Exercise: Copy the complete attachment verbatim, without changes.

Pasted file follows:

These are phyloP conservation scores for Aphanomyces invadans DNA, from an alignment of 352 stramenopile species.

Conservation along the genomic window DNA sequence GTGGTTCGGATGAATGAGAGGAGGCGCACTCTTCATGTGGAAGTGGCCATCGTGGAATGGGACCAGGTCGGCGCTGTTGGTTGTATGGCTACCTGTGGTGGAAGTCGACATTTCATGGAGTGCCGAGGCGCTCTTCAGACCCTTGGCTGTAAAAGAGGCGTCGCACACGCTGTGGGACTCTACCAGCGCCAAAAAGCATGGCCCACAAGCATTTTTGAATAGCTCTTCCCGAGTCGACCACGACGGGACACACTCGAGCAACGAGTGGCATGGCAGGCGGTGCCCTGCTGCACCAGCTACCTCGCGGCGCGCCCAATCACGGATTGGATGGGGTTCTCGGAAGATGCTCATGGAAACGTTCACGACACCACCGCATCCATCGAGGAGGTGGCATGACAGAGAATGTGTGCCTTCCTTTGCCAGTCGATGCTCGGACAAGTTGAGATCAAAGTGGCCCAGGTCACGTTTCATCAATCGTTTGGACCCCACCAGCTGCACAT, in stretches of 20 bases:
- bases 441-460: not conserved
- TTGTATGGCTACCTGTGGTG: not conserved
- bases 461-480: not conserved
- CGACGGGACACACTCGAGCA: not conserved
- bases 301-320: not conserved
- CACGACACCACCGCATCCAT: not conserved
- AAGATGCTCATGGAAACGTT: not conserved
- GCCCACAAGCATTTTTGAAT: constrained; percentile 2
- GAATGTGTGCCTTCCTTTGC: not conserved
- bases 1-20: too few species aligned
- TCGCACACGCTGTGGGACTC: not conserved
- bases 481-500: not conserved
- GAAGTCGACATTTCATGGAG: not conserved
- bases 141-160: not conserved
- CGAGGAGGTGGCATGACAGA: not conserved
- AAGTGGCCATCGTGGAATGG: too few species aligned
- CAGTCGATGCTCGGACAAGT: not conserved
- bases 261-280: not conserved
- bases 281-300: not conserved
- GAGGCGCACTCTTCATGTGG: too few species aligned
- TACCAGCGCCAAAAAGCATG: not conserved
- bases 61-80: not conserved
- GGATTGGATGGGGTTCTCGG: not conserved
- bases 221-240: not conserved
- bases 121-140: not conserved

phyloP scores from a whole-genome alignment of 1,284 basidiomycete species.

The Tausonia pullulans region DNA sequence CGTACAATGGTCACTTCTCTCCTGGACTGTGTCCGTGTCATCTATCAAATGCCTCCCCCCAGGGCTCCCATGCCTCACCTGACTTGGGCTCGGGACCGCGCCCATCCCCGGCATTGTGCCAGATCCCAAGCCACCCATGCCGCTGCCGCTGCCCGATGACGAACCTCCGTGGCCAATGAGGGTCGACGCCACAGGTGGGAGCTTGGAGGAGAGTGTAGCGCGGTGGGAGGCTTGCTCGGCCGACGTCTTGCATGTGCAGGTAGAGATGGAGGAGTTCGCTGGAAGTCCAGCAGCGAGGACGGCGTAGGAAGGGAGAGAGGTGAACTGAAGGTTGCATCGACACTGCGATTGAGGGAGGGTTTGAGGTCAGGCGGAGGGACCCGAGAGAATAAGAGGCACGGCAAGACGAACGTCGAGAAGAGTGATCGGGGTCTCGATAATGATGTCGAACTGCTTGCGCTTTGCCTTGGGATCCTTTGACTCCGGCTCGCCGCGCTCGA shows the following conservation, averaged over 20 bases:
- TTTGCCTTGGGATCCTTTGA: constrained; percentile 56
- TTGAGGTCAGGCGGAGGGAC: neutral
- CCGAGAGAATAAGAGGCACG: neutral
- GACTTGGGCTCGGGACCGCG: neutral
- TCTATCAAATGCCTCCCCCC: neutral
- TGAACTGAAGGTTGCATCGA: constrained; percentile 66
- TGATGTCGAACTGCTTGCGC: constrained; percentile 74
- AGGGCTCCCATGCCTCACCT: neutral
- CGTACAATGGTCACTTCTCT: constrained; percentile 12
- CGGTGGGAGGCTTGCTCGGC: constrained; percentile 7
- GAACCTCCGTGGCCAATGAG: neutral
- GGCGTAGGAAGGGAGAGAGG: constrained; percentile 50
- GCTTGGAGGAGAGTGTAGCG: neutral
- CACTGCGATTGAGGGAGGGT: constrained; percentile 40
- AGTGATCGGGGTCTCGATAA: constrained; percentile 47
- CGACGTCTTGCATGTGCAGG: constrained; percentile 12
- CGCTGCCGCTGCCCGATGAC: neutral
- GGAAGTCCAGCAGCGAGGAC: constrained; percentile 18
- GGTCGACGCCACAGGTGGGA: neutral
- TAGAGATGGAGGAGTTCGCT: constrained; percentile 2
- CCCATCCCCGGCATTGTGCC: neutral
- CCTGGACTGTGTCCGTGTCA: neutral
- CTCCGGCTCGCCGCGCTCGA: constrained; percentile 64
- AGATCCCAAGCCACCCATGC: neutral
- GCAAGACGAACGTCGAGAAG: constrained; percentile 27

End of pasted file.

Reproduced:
These are phyloP conservation scores for Aphanomyces invadans DNA, from an alignment of 352 stramenopile species.

Conservation along the genomic window DNA sequence GTGGTTCGGATGAATGAGAGGAGGCGCACTCTTCATGTGGAAGTGGCCATCGTGGAATGGGACCAGGTCGGCGCTGTTGGTTGTATGGCTACCTGTGGTGGAAGTCGACATTTCATGGAGTGCCGAGGCGCTCTTCAGACCCTTGGCTGTAAAAGAGGCGTCGCACACGCTGTGGGACTCTACCAGCGCCAAAAAGCATGGCCCACAAGCATTTTTGAATAGCTCTTCCCGAGTCGACCACGACGGGACACACTCGAGCAACGAGTGGCATGGCAGGCGGTGCCCTGCTGCACCAGCTACCTCGCGGCGCGCCCAATCACGGATTGGATGGGGTTCTCGGAAGATGCTCATGGAAACGTTCACGACACCACCGCATCCATCGAGGAGGTGGCATGACAGAGAATGTGTGCCTTCCTTTGCCAGTCGATGCTCGGACAAGTTGAGATCAAAGTGGCCCAGGTCACGTTTCATCAATCGTTTGGACCCCACCAGCTGCACAT, in stretches of 20 bases:
- bases 441-460: not conserved
- TTGTATGGCTACCTGTGGTG: not conserved
- bases 461-480: not conserved
- CGACGGGACACACTCGAGCA: not conserved
- bases 301-320: not conserved
- CACGACACCACCGCATCCAT: not conserved
- AAGATGCTCATGGAAACGTT: not conserved
- GCCCACAAGCATTTTTGAAT: constrained; percentile 2
- GAATGTGTGCCTTCCTTTGC: not conserved
- bases 1-20: too few species aligned
- TCGCACACGCTGTGGGACTC: not conserved
- bases 481-500: not conserved
- GAAGTCGACATTTCATGGAG: not conserved
- bases 141-160: not conserved
- CGAGGAGGTGGCATGACAGA: not conserved
- AAGTGGCCATCGTGGAATGG: too few species aligned
- CAGTCGATGCTCGGACAAGT: not conserved
- bases 261-280: not conserved
- bases 281-300: not conserved
- GAGGCGCACTCTTCATGTGG: too few species aligned
- TACCAGCGCCAAAAAGCATG: not conserved
- bases 61-80: not conserved
- GGATTGGATGGGGTTCTCGG: not conserved
- bases 221-240: not conserved
- bases 121-140: not conserved

phyloP scores from a whole-genome alignment of 1,284 basidiomycete species.

The Tausonia pullulans region DNA sequence CGTACAATGGTCACTTCTCTCCTGGACTGTGTCCGTGTCATCTATCAAATGCCTCCCCCCAGGGCTCCCATGCCTCACCTGACTTGGGCTCGGGACCGCGCCCATCCCCGGCATTGTGCCAGATCCCAAGCCACCCATGCCGCTGCCGCTGCCCGATGACGAACCTCCGTGGCCAATGAGGGTCGACGCCACAGGTGGGAGCTTGGAGGAGAGTGTAGCGCGGTGGGAGGCTTGCTCGGCCGACGTCTTGCATGTGCAGGTAGAGATGGAGGAGTTCGCTGGAAGTCCAGCAGCGAGGACGGCGTAGGAAGGGAGAGAGGTGAACTGAAGGTTGCATCGACACTGCGATTGAGGGAGGGTTTGAGGTCAGGCGGAGGGACCCGAGAGAATAAGAGGCACGGCAAGACGAACGTCGAGAAGAGTGATCGGGGTCTCGATAATGATGTCGAACTGCTTGCGCTTTGCCTTGGGATCCTTTGACTCCGGCTCGCCGCGCTCGA shows the following conservation, averaged over 20 bases:
- TTTGCCTTGGGATCCTTTGA: constrained; percentile 56
- TTGAGGTCAGGCGGAGGGAC: neutral
- CCGAGAGAATAAGAGGCACG: neutral
- GACTTGGGCTCGGGACCGCG: neutral
- TCTATCAAATGCCTCCCCCC: neutral
- TGAACTGAAGGTTGCATCGA: constrained; percentile 66
- TGATGTCGAACTGCTTGCGC: constrained; percentile 74
- AGGGCTCCCATGCCTCACCT: neutral
- CGTACAATGGTCACTTCTCT: constrained; percentile 12
- CGGTGGGAGGCTTGCTCGGC: constrained; percentile 7
- GAACCTCCGTGGCCAATGAG: neutral
- GGCGTAGGAAGGGAGAGAGG: constrained; percentile 50
- GCTTGGAGGAGAGTGTAGCG: neutral
- CACTGCGATTGAGGGAGGGT: constrained; percentile 40
- AGTGATCGGGGTCTCGATAA: constrained; percentile 47
- CGACGTCTTGCATGTGCAGG: constrained; percentile 12
- CGCTGCCGCTGCCCGATGAC: neutral
- GGAAGTCCAGCAGCGAGGAC: constrained; percentile 18
- GGTCGACGCCACAGGTGGGA: neutral
- TAGAGATGGAGGAGTTCGCT: constrained; percentile 2
- CCCATCCCCGGCATTGTGCC: neutral
- CCTGGACTGTGTCCGTGTCA: neutral
- CTCCGGCTCGCCGCGCTCGA: constrained; percentile 64
- AGATCCCAAGCCACCCATGC: neutral
- GCAAGACGAACGTCGAGAAG: constrained; percentile 27